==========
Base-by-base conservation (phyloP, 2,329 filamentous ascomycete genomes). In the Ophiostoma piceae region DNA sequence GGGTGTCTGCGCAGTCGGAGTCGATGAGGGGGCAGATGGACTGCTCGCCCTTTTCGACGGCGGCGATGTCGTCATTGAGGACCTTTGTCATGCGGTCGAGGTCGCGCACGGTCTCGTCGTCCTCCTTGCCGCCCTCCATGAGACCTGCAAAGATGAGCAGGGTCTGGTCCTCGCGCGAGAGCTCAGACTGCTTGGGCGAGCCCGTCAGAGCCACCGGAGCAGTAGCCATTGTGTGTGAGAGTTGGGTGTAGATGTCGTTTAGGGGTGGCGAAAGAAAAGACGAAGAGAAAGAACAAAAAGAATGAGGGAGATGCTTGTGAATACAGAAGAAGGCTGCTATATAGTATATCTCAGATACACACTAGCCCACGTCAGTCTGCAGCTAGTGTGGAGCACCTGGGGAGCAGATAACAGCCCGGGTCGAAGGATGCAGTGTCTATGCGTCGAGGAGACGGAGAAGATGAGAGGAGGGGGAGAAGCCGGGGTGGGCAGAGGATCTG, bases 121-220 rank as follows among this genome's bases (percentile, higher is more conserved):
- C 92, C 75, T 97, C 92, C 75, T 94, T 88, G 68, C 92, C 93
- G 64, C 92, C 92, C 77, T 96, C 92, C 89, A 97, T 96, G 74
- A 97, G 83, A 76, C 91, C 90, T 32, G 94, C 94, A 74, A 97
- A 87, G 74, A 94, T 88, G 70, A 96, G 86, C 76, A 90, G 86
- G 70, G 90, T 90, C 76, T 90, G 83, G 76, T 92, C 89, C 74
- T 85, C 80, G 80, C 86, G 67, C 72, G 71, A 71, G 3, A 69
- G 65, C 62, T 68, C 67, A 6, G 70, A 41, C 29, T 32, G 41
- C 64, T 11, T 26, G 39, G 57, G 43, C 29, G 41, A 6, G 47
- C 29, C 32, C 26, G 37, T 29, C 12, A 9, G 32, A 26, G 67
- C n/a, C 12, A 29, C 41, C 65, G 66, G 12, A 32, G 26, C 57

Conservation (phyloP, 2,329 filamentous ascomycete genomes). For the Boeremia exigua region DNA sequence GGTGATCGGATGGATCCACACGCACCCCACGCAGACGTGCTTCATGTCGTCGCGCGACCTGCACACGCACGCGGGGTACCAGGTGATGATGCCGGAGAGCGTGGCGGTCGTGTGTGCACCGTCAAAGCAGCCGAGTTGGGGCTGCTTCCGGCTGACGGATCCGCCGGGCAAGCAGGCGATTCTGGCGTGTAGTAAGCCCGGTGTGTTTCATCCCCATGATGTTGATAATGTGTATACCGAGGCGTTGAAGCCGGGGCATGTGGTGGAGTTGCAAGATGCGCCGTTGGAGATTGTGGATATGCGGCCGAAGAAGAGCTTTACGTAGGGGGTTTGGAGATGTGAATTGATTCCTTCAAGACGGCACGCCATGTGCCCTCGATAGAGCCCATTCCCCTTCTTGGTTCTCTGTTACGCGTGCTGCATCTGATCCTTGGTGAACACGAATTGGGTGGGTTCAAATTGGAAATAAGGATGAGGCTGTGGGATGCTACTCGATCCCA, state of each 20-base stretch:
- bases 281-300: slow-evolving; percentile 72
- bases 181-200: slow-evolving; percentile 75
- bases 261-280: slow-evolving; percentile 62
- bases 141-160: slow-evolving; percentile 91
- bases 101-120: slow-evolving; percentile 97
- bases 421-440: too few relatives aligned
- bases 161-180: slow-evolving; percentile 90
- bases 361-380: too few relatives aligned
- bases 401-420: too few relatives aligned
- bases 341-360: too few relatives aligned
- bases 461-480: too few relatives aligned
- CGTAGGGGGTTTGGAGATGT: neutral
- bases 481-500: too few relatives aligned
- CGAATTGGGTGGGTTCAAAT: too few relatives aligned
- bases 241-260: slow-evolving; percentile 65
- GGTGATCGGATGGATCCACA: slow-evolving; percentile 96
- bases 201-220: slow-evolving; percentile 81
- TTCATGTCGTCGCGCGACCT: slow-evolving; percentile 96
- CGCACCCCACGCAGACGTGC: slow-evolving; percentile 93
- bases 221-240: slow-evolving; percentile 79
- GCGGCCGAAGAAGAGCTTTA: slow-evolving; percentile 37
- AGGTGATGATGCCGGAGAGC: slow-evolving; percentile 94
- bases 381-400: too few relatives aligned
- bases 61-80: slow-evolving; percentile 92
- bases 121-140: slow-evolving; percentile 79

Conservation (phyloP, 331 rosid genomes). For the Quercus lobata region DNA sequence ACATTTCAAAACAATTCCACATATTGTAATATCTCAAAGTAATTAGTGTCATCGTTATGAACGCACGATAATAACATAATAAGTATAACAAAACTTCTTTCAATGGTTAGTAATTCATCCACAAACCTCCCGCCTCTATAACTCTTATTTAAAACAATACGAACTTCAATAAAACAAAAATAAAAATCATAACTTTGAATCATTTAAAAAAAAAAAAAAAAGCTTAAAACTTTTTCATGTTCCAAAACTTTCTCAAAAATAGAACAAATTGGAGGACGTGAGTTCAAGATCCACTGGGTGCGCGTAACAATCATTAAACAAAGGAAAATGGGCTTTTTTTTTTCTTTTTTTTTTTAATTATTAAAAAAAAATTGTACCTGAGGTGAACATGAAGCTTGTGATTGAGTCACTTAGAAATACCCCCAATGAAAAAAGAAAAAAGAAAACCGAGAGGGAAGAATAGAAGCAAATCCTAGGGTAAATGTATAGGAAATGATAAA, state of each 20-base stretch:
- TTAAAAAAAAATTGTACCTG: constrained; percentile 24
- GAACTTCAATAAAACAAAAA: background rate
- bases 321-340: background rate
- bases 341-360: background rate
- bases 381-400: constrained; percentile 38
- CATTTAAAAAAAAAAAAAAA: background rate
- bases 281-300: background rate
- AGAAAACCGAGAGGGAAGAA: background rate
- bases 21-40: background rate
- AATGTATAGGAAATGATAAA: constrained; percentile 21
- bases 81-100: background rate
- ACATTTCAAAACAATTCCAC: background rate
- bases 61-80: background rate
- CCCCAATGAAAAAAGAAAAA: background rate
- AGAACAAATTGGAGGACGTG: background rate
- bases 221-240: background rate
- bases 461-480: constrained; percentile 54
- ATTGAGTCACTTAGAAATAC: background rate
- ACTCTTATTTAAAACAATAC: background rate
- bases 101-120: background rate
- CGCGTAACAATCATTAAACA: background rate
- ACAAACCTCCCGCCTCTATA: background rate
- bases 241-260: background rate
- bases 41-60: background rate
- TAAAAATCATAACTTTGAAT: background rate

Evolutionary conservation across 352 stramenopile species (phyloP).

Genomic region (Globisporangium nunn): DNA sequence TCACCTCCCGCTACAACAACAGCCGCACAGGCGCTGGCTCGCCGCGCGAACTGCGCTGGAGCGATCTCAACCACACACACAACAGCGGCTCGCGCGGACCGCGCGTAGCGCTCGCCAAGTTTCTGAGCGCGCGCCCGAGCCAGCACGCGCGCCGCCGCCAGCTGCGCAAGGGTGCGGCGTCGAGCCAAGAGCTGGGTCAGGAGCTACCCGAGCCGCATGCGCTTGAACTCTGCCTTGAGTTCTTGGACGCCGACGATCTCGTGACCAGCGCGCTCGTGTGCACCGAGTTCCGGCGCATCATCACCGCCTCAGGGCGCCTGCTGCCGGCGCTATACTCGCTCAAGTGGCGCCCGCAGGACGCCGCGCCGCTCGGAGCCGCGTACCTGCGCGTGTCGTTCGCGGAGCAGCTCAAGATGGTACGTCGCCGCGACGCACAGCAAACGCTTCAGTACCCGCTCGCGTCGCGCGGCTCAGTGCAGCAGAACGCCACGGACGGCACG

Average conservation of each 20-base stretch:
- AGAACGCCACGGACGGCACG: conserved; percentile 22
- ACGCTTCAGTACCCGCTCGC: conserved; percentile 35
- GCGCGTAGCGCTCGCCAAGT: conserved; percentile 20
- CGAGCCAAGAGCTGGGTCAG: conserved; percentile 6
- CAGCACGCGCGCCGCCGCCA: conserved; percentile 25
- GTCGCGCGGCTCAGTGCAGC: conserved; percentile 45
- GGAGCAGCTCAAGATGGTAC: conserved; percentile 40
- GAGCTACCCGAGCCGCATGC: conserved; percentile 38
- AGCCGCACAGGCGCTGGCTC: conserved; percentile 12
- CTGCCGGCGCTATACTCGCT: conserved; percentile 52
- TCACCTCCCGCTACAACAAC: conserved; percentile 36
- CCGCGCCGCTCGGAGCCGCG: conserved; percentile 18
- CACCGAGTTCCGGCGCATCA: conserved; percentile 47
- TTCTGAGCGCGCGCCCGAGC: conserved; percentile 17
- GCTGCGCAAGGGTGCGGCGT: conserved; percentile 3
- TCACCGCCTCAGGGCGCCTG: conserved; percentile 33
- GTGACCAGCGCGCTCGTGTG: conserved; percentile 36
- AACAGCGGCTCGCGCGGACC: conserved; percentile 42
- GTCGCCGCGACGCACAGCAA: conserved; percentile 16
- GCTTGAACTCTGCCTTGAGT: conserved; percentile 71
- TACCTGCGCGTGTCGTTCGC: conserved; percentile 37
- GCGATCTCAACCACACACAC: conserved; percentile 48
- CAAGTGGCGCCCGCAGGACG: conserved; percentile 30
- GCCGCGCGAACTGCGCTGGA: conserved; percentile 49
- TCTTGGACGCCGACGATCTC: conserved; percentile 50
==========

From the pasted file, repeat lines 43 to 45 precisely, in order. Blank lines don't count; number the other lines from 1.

- bases 381-400: constrained; percentile 38
- CATTTAAAAAAAAAAAAAAA: background rate
- bases 281-300: background rate